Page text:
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Effect of brief navigation-related dewaterings on fish eggs and larvae

North American Journal of Fisheries Management

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Abstract

Short-term dewatering of nearshore spawning areas often occurs during passage of commercial tows in the upper Mississippi River as well as in other navigated river systems. This phenomenon was examined experimentally to identify potential effects on survival of fish eggs and larvae. Early life stages of walleyes (Stizostedion vitreum vitreum ) and northern pike (Esox lucius ) were dewatered 2 min in laboratory studies at intervals of either 1, 3, 6, or 12 h from just after fertilization to 10-14 d posthatch. Dewatering did not cause mortality of eggs, but significant mortality of larvae of both species occurred at dewatering frequencies of 1 or 3 h. Therefore, significant mortality first was observed at a frequency equivalent to a mean passage of eight tows per day.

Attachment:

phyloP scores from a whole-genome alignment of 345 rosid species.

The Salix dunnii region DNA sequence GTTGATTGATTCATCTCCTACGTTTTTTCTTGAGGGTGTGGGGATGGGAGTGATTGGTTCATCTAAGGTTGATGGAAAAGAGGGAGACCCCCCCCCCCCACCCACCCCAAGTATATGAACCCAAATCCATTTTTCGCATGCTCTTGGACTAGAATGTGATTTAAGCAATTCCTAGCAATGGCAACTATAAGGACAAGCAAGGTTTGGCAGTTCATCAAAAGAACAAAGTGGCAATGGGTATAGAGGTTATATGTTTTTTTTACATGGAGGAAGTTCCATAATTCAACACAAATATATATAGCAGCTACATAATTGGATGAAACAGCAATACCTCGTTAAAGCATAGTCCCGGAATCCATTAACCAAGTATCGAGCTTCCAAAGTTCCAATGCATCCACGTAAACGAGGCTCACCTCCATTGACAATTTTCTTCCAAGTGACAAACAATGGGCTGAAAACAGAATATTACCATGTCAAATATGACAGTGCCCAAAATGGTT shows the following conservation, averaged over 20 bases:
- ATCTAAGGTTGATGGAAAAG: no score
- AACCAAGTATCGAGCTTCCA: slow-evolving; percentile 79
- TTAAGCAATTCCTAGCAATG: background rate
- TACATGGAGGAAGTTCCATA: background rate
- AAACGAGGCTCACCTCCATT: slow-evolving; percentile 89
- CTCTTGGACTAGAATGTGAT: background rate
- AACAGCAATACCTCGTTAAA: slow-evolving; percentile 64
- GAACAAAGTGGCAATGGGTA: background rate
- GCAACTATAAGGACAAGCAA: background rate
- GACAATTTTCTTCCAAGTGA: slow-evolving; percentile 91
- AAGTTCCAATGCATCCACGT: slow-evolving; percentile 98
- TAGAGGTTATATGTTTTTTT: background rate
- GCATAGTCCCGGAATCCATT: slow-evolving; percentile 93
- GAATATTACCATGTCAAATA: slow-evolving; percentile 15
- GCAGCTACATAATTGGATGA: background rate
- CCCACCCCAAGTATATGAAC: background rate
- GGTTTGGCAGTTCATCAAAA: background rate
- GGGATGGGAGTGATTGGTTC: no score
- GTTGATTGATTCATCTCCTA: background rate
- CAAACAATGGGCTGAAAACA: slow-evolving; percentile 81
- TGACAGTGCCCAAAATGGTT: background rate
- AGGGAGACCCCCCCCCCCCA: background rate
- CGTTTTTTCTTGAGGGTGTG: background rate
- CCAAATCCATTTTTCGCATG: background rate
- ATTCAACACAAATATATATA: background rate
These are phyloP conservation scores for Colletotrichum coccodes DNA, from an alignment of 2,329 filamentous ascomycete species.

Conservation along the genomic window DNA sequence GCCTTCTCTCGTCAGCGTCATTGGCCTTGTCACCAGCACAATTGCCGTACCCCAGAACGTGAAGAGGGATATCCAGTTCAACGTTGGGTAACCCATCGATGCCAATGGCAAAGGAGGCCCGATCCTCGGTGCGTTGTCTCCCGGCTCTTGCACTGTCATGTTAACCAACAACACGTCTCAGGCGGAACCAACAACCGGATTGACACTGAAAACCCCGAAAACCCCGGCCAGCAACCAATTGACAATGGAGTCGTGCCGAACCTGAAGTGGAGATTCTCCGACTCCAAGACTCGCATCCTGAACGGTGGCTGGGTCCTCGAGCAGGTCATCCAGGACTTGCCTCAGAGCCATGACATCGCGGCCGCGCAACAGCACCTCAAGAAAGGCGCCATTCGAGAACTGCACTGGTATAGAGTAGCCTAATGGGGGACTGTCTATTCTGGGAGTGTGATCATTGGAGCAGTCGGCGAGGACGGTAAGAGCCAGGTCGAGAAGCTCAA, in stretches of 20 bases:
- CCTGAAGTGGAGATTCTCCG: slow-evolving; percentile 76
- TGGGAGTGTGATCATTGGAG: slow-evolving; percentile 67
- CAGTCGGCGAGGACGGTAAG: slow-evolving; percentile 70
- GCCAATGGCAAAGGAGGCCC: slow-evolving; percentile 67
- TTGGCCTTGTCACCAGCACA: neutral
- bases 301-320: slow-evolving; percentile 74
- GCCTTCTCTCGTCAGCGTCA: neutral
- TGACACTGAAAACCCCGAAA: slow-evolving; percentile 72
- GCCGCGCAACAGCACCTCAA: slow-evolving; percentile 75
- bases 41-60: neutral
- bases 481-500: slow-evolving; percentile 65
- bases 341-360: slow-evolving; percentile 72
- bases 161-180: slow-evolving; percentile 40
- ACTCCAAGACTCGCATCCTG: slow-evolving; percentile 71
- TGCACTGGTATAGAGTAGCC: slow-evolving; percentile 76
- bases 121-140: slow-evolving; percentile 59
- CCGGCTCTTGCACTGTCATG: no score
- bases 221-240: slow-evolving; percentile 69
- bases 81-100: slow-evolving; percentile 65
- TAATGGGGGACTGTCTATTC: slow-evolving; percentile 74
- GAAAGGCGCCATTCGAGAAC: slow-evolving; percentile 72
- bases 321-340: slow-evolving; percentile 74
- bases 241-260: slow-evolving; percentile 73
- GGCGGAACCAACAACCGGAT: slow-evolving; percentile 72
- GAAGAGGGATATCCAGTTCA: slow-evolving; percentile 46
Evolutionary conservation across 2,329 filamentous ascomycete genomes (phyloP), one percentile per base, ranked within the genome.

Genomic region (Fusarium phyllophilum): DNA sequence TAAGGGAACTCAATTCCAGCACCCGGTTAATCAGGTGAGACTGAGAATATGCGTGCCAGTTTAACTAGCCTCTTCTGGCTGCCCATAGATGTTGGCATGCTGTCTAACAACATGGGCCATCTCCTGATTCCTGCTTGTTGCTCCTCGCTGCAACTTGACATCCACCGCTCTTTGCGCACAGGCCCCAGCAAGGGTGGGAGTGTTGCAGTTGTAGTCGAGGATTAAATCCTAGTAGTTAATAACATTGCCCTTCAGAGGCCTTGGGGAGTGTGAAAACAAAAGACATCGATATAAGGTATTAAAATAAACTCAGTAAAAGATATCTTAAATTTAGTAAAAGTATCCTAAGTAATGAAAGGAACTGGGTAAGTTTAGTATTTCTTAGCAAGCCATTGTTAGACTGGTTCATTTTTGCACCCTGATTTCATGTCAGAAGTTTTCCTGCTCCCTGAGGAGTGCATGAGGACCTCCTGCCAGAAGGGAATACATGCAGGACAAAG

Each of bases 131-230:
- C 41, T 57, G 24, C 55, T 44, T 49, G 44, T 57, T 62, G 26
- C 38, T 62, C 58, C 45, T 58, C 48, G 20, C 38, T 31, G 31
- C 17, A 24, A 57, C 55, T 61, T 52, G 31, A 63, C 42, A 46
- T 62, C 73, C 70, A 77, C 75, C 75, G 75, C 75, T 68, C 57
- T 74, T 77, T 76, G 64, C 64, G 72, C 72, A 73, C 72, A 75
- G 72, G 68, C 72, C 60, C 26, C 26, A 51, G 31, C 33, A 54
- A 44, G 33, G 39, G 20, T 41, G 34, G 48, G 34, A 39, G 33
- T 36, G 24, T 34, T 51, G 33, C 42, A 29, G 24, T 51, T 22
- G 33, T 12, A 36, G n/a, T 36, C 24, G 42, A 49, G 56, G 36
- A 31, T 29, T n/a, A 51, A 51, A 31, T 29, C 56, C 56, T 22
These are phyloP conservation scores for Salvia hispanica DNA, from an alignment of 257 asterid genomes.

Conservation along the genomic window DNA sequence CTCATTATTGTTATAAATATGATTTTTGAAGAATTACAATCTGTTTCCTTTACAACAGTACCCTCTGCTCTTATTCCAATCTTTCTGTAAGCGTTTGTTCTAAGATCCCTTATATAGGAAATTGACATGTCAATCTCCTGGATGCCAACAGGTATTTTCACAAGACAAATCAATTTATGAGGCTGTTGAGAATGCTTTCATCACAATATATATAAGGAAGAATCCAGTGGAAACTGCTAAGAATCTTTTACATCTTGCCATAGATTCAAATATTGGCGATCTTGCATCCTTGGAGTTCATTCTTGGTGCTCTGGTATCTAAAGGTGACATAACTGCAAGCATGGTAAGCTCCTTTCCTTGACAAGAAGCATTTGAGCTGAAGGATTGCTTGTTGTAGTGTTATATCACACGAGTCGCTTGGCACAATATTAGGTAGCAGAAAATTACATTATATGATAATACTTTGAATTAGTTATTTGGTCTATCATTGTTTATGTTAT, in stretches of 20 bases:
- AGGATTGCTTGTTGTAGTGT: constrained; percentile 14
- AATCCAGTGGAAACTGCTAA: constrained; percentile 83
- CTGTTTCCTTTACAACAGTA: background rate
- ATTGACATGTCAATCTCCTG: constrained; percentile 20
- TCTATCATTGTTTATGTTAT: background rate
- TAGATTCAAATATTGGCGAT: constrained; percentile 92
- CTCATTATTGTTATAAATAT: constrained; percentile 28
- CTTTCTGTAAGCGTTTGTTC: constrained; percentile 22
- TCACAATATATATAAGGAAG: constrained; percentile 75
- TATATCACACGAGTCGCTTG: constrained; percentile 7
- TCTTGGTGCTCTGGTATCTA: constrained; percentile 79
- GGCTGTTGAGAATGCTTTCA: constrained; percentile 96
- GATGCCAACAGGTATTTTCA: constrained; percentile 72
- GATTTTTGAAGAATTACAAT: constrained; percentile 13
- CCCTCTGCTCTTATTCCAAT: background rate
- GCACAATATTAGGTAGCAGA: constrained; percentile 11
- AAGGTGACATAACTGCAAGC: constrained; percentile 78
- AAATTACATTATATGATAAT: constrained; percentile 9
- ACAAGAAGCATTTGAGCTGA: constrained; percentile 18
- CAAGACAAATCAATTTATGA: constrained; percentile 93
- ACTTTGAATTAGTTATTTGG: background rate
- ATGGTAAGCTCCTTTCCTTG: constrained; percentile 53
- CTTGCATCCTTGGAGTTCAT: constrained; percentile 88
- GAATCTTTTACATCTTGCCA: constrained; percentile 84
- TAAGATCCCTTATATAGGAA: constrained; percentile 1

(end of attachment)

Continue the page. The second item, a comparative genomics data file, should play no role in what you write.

Additional Publication Details

Publication type:
Article
Publication Subtype:
Journal Article
Title:
Effect of brief navigation-related dewaterings on fish eggs and larvae
Series title:
North American Journal of Fisheries Management
Volume
7
Issue:
1
Year Published:
1987
Language:
English
Contributing office(s):
Upper Midwest Environmental Sciences Center
Description:
pp. 145-147
Larger Work Type:
Article
Larger Work Subtype:
Journal Article
Larger Work Title:
North American Journal of Fisheries Management
First page:
145
Last page:
147